Most patients benefit from ongoing allergy medicine such as immunotherapy, hyposensitization, Apoquel, or other medications. While Apoquel (alternatives to Apoquel), immunotherapy, and hyposensitization are more costly than steroids, they are s associated with fewer side effects and are better tolerated by most dogs.

Unfortunately, not every owner can afford the best treatments and alternatives may be tried first.

Learn more about Skin Issues Due to Allergies with pictures & veterinarian information.

2. Fungal infections

There are a number of fungal infections that can cause red bumps or red spots on a dog’s belly, including ringworm and Malasezzia yeast overgrowth. Over time, the infection can worsen, and the skin may change color and thicken into ‘elephant skin’ (the technical term is lichenification).

We typically see Malassezia overgrowth in dogs with severe and uncontrolled allergies. Below is a photo of a dog with this condition:

redness on belly due to skin fungal infection

Another fungal infection, ringworm, is generally not itchy, and lesions tend to be quite small and localized. We usually see ringworm in younger pets, particularly those who have contact with cats or farm animals. It’s not uncommon for pets to pass ringworm on to humans, who develop ‘target lesions’ on their skin.

Below is a photo of a ringworm infection on a dog. View more pictures of ringworm in dogs or learn more about circular red spots.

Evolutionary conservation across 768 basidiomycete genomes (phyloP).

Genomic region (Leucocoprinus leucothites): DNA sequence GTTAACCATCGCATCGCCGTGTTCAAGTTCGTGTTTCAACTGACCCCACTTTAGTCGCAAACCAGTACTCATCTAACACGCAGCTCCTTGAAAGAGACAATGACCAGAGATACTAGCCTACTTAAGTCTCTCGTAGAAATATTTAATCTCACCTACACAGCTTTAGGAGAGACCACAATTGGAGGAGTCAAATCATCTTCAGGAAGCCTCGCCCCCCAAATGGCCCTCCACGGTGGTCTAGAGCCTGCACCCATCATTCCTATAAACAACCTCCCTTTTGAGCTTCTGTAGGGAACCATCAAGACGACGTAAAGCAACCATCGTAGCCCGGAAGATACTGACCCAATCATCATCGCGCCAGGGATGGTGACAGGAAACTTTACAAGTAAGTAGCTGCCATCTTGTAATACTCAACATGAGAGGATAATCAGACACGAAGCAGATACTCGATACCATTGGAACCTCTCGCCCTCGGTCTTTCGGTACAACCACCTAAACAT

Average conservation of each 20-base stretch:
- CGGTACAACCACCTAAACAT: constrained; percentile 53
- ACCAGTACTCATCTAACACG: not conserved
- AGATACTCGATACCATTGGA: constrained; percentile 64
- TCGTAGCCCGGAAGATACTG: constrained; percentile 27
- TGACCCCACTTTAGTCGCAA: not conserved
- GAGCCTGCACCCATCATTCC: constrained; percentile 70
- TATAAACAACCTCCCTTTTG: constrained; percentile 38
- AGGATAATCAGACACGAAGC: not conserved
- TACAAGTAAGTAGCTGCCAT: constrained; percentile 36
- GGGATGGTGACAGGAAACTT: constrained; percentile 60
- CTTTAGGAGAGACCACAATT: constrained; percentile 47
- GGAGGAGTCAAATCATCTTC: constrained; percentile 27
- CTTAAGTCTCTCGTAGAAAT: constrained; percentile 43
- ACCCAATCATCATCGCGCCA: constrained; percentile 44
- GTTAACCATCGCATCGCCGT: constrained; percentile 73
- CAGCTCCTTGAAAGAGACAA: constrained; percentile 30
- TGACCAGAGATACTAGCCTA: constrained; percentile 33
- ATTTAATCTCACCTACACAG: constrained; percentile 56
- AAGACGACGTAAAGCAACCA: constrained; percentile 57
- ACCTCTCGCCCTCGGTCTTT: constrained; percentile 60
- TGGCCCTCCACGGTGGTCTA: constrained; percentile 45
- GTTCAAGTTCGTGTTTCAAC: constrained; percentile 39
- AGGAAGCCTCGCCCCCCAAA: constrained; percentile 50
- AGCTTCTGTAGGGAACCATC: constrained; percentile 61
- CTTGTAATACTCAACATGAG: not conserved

ringworm lesion on dog skin

Treatment: Treatment for fungal infections varies. For Malassezia overgrowth, we first need to address the allergies before we are likely to see much improvement. Bathing with antifungal shampoo can be beneficial.

For ringworm infections, topical washes and antifungal creams can help manage the condition. Some dogs will need oral medicine.

Learn more about skin infections in dogs & how to treat.

3. Bacterial folliculitis

Folliculitis is a very common skin condition of dogs that often affects the belly. It causes red and raised lesions and can be linked to a number of medical issues, including allergies, acne, and hormonal disorders. You may see some hyperpigmentation and minor swelling.

Dogs with this condition are generally quite itchy and irritated, trying to rub their belly along the floor.

For a diagnosis, your vet will assess your dog’s skin and may also run dermatological tests such as a skin scrape and swab. If your dog has other symptoms (like excessive thirst or panting), your vet may run a hormonal blood profile.

Treatment: The treatment consists of several weeks of oral antibiotics, alongside a medicated wash. To prevent folliculitis from returning, you’ll also need to manage any underlying issues.
View more pictures of folliculitis – with recommendations from our veterinarians.

4. Mites

Fur loss associated with itchy red spots on the belly could be a sign of dog mites. Mange is caused by mites and causes crusting of the skin. In severe infestations, the skin may even look wrinkled.

Mites affect dogs of any age, though puppies are the most likely to be infested. As the little critters burrow under the skin, they cause intense irritation and inflammation. They can affect all parts of the body but we tend to find them mostly on the face, elbows, ankles, paws, and belly.

bulldog with mange

“Getting a diagnosis early on is crucial, as giving steroids to a dog with mites can make the symptoms worse.”

Dr. Linda Simon

Veterinarian at

Mites are detected with a skin scrape. This is when your vet runs a sharp blade along the skin repeatedly. Then, the ooze and blood are analyzed under a microscope to find mites.